Models of duplicate gene preservation predict functional differentiation of paralogs based on protein sequence or regulatory divergence [10, 11]. Although numerous models of duplicate gene divergence have been proposed, four different mechanisms of functional divergence are likely to explain preservation of duplicate Hox genes: acquisition of novel functions by one paralog (neo-functionalization) [12], passive erosion of functional redundancy due to complementary degenerative mutations, (sub-functionalization) [11], models that predict the accumulation of neutral mutations, which later acquire functional constraints because the environment or genetic background changes (the Dykhuizen-Hartl effect) [13] or divergent adaptive selection of both paralogs (adaptive diversification) [14]. This list has recently been expanded by the introduction of the subneofunctionalization [15] and the adaptive radiation [16] models that predict rapid subfunctionalization after duplication followed by a prolonged period of neofunctionalization and adaptive divergence of duplicate genes in a process analogous to species radiations, respectively. Here, we are interested in testing whether positive selection acted immediately after cluster duplications to promote functional divergence and identify which mechanisms discussed above most adequately explain the preservation of Hox duplicates in vertebrates.

How paralogus Hox genes have been retained is not known, although evidence suggestive of positive selection after cluster duplication has been identified in Hox7 [17], Hox5 and Hox6 [18] paralogs. In these studies, however, it is not clear whether directional selection was responsible for the maintenance of the duplicated genes or other mechanisms promoted the maintenance of duplicates [19]. In addition, evidence for positive selection immediately after Hox cluster duplications has recently been identified in teleost fish for HoxA-11 and HoxB-5 [20]. These data suggest that, in the evolution of ray-finned fishes, some duplicate Hox genes have been preserved by functional differentiation through the action of positive Darwinian selection immediately following the gene duplication. This suggests that Hox genes may have also experienced adaptive evolution following the cluster duplications earlier in vertebrate evolution.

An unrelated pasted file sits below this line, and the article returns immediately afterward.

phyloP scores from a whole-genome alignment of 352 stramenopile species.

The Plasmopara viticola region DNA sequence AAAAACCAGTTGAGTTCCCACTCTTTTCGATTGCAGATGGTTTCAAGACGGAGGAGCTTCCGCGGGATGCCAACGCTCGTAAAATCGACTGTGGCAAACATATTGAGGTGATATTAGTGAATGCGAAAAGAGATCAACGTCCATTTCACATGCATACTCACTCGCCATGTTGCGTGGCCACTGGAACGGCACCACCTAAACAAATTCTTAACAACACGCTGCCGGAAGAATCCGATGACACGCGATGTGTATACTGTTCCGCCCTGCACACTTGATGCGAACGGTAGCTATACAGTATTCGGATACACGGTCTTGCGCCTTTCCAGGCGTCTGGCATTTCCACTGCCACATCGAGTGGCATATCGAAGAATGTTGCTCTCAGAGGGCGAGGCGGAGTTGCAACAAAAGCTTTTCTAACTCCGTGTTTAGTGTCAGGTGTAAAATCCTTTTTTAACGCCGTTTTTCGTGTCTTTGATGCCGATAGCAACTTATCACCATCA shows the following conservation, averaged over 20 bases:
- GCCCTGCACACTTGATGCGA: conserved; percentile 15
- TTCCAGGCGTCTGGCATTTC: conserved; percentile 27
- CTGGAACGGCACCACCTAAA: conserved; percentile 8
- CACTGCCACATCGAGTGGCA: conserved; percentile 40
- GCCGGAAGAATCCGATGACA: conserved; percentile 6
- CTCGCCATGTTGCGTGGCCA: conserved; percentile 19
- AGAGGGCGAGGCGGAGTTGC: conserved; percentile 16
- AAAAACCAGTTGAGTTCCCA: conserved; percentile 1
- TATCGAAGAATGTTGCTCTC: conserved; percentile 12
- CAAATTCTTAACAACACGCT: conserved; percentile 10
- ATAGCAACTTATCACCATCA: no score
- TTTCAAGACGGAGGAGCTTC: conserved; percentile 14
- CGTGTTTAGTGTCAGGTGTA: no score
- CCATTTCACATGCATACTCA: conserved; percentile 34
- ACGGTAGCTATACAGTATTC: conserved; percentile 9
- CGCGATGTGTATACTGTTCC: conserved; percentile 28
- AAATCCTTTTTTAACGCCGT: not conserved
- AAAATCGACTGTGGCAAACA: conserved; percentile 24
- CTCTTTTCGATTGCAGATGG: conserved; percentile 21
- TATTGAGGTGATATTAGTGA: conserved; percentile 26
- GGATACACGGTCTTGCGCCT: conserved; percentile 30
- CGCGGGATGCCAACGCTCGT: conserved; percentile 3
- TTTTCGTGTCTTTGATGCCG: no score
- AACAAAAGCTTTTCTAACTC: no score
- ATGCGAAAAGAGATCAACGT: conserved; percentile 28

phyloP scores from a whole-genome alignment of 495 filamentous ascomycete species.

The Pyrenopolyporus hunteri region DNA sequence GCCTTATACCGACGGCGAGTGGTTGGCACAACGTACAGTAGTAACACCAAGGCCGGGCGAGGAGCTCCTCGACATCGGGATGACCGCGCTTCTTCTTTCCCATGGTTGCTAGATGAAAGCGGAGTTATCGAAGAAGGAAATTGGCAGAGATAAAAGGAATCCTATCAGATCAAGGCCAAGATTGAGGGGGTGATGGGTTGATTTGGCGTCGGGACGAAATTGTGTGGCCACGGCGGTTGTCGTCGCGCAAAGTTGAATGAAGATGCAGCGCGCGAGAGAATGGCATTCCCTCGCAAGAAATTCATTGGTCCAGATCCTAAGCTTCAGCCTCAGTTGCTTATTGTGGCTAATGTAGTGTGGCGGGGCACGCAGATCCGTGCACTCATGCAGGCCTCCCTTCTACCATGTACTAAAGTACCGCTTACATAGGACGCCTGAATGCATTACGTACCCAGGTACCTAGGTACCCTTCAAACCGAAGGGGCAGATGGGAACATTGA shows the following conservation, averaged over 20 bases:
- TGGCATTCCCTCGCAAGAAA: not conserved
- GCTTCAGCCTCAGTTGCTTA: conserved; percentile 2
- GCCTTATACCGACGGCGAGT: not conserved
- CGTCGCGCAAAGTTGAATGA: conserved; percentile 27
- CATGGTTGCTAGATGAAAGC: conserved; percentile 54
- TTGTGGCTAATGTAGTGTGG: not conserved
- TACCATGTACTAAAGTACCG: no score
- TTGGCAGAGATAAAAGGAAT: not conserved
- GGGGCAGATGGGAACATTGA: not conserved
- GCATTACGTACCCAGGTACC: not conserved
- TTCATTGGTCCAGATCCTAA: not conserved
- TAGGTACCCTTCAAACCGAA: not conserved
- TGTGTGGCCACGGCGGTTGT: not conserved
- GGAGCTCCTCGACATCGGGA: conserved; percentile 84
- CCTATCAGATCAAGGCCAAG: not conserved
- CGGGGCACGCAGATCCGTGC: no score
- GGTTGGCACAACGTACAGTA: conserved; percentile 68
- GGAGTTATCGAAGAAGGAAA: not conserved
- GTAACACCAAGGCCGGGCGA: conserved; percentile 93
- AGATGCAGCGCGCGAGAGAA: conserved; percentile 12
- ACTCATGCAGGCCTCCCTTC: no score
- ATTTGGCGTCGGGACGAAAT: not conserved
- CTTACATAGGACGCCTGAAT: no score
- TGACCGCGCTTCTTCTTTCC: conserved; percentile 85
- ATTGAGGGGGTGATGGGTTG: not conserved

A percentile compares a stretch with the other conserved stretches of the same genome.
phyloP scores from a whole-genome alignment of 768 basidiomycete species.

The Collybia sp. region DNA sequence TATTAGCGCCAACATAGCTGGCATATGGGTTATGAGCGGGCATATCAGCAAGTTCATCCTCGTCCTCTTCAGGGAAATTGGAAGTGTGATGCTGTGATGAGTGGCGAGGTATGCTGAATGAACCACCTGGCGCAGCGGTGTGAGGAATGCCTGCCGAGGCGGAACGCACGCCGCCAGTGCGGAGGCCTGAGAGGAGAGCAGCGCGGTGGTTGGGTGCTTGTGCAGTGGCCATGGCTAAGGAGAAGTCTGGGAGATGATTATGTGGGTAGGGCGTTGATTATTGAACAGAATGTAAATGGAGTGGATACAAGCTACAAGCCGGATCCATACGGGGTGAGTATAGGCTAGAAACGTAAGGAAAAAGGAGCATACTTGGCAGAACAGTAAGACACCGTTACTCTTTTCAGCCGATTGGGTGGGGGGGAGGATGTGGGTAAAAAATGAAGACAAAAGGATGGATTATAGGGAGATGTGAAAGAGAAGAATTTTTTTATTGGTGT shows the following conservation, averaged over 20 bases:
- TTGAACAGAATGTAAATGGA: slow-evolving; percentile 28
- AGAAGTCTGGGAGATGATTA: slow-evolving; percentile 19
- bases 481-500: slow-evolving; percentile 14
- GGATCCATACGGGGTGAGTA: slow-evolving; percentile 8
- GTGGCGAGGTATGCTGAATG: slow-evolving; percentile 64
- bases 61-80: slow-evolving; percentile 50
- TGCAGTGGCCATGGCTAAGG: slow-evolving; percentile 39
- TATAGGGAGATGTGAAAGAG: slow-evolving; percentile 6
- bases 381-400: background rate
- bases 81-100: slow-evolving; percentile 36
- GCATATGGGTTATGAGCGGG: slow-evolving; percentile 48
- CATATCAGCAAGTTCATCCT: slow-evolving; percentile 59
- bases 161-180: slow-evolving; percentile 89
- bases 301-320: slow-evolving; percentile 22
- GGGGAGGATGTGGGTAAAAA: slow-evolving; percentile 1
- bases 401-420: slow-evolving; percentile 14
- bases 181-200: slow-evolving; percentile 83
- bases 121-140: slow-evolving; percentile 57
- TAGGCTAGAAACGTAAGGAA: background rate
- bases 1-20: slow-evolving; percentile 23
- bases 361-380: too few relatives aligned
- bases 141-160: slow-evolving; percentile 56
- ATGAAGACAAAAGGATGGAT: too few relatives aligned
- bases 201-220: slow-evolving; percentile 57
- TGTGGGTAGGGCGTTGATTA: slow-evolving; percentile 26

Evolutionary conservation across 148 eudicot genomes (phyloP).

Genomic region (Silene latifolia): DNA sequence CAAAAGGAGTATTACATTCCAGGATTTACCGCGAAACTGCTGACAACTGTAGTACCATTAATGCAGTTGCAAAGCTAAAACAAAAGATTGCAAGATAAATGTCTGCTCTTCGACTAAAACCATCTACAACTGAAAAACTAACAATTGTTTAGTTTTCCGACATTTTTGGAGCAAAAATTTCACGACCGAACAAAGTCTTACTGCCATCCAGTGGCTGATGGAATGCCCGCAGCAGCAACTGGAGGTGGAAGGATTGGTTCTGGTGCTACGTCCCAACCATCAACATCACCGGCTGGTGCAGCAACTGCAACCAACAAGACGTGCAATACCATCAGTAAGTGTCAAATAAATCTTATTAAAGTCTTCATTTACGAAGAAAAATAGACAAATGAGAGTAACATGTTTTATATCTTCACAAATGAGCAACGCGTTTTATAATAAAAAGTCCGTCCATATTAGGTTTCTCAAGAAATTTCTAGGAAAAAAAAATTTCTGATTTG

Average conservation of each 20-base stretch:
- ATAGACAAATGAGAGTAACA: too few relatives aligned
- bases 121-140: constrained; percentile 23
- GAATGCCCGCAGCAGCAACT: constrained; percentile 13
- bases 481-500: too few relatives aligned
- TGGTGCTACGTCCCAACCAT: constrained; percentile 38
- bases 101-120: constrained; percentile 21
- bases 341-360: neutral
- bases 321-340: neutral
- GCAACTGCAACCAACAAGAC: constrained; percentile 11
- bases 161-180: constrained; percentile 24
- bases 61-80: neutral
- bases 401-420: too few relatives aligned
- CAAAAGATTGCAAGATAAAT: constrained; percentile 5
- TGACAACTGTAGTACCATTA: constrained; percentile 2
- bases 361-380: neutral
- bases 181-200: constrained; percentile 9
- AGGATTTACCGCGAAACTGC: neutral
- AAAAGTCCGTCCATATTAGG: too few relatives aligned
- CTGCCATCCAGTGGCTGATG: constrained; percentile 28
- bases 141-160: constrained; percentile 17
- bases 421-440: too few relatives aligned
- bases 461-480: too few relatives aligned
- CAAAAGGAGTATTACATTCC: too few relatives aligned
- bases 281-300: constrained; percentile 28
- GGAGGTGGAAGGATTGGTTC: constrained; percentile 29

Hox cluster duplication and gene diversification has been proposed to be one of the genetic mechanisms behind the diversification of vertebrates and body plans and the origin of morphological novelties [2123]. This association, however, is difficult to reconcile with the perceived degree of sequence conservation between the homeodomains of Hox genes and the numerous examples of functional equivalence of Hox/Hom genes from strikingly divergent organisms [2428]. Mouse HoxA-5, for example, is able to activate the same target genes as its Drosophila homolog, Sex combs reduced (Src), in axis determination indicating strong conservation of function over 500 to 600 million years [29], but counter examples also exist, showing functional non-equivalence of Ubx orthologs from fairy shrimp, velvet worm and Drosophila [30] and non-equivalence of homeodomains from HoxA-4, HoxA-10, HoxA-11 and HoxA-13 paralogs from mouse [31, 32].